Me Life is so Wondeful

My thoughts excalty

This week passed me by about twice as fast as the first week, and I’m having trouble believing that it’ll only be two weeks until our little brigade of laowai parts ways, scattering to all corners of China to start our year of teaching. I don’t know why time always accelerates after the first few days in a new place; it always seems to be part of the habituation process. And though there’s no way we could ever really be ‘locals’ or come to know this sprawling city, I feel like I’m getting more and more comfortable – even ‘at home’ – in Guangzhou (even though we’re all still living out of our suitcases in a hotel). My illusion of localness was supported by our taxi ride home last night, during which I had to guide the migrant-worker taxi driver back to our hotel. However, these illusions will always be tempered by scenes like the one below…

There are some things about China I will just never understand...

Just who to visit when you want that warm and fuzzy feeling....

Regardless, days are falling into a pretty solid routine – with a few surprises thrown in every now and then to remind us that this is China. Every morning, three and a half SLOW hours of Chinese class, followed (depending on the day) either by TESOL class at SCNU or practice teaching at GETCH. We had our first practice teaching day on Monday; four of us split a lesson on health – and all in all, it actually went very well. The other half of the volunteers did a lesson (dating and meeting up with friends) on Thursday. But the problem with practice teaching at GETCH is that the class size (from four to nine students) is far from representative of what most of us will be dealing with. I hope to get some practice teaching a BIG class before we head out to the provinces…

Speaking of which, a little (but not much) clarification on where I might be going. Patrick and I have started to go ahead with the process of setting me up for the Ningxia post, which involves getting an invitation letter from the school at which I will be teaching – signed/approved by the local PSB, going to Hong Kong to get a work visa, and finally converting the visa to a residency permit. The problem is that for whatever reason, it has become increasingly difficult this year to get invitation letters for foreigners to teach English in some areas; as a result, Patrick (and local waibans) often have to do some extra convincing or backdoor wheeling-and-dealing to secure approval for volunteers. So when I got back to the hotel two nights ago, Patrick (fresh back from a trip to rural Hunan on the world’s fastest train) told me that I needed to make a short video in which I talked about myself, my background, how excited I was to come teach in Ningxia, etc. etc. Apparently they needed convincing that I was an appropriate fit for the post, and wanted me to come up to Ningxia province for a day or two to meet school and local officials. Patrick had put the kibosh on this idea by telling the officials that it was too expensive; if the trip was required, we were pursuing posts at other schools, and I might not come. As the school in Ningxia really wants a second volunteer to come teach, they quickly agreed to substitute a video for an in-person visit.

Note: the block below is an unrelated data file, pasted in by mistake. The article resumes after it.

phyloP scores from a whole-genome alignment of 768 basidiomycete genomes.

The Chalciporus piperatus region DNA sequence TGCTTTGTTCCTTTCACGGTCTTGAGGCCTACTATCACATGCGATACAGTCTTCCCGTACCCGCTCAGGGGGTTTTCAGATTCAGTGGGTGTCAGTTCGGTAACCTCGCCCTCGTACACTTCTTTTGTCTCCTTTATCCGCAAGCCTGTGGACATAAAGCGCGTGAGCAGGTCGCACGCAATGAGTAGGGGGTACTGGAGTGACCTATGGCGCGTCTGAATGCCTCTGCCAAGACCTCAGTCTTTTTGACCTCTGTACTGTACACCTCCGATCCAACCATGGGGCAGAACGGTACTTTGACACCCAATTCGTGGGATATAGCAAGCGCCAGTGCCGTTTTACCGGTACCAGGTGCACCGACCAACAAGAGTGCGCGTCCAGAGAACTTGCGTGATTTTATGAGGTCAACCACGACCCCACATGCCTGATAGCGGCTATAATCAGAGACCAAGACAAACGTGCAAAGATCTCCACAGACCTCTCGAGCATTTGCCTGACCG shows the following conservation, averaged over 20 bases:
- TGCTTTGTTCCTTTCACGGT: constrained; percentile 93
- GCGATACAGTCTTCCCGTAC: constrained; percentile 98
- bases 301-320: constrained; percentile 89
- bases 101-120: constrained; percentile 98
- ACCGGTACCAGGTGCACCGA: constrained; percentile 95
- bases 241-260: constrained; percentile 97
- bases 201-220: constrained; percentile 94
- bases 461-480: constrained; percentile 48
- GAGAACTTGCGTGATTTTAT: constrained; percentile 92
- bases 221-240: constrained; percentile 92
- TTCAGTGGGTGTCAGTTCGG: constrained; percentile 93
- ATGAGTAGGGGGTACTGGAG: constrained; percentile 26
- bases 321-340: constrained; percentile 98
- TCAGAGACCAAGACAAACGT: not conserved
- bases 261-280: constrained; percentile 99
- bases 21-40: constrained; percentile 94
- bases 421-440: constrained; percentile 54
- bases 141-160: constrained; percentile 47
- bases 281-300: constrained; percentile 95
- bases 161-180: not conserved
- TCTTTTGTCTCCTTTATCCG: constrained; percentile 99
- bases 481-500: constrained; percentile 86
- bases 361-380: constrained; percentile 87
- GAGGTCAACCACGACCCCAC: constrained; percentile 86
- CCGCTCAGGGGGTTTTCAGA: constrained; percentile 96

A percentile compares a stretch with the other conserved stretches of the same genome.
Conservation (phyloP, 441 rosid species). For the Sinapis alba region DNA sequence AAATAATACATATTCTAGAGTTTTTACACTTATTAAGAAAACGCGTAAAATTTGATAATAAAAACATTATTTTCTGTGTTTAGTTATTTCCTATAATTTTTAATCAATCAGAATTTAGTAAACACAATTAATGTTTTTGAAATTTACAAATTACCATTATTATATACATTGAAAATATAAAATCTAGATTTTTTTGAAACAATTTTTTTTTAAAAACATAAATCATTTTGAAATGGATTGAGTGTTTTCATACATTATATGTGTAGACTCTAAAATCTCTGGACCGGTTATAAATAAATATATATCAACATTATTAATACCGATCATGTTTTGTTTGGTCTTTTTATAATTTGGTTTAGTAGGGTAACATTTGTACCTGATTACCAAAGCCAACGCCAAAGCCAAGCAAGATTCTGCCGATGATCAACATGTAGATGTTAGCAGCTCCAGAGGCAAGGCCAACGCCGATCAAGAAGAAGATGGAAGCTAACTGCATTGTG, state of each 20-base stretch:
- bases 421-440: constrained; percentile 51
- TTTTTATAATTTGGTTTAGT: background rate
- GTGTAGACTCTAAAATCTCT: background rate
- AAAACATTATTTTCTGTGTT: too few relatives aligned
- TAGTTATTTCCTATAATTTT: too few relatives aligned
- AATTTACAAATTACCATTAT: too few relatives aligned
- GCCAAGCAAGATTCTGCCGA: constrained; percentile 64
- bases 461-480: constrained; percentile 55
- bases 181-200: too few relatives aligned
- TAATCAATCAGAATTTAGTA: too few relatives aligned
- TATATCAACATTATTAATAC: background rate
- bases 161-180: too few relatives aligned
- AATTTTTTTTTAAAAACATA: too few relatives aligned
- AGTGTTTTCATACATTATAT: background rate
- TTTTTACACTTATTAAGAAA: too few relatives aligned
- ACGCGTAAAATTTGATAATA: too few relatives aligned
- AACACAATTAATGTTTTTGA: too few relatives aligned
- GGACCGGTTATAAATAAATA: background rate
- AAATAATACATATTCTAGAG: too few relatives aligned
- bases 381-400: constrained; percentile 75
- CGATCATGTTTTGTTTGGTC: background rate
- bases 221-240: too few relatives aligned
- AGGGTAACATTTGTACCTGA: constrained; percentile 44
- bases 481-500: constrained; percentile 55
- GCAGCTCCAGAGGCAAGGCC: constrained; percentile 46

In addition, Patrick is going to Xining on Sunday to meet with our all-China waiban, Maria, and learn about additional possible posts in Qinghai province (!). If all goes well, I might even have a choice of places to go! We’ll see how the diplomatic mission goes.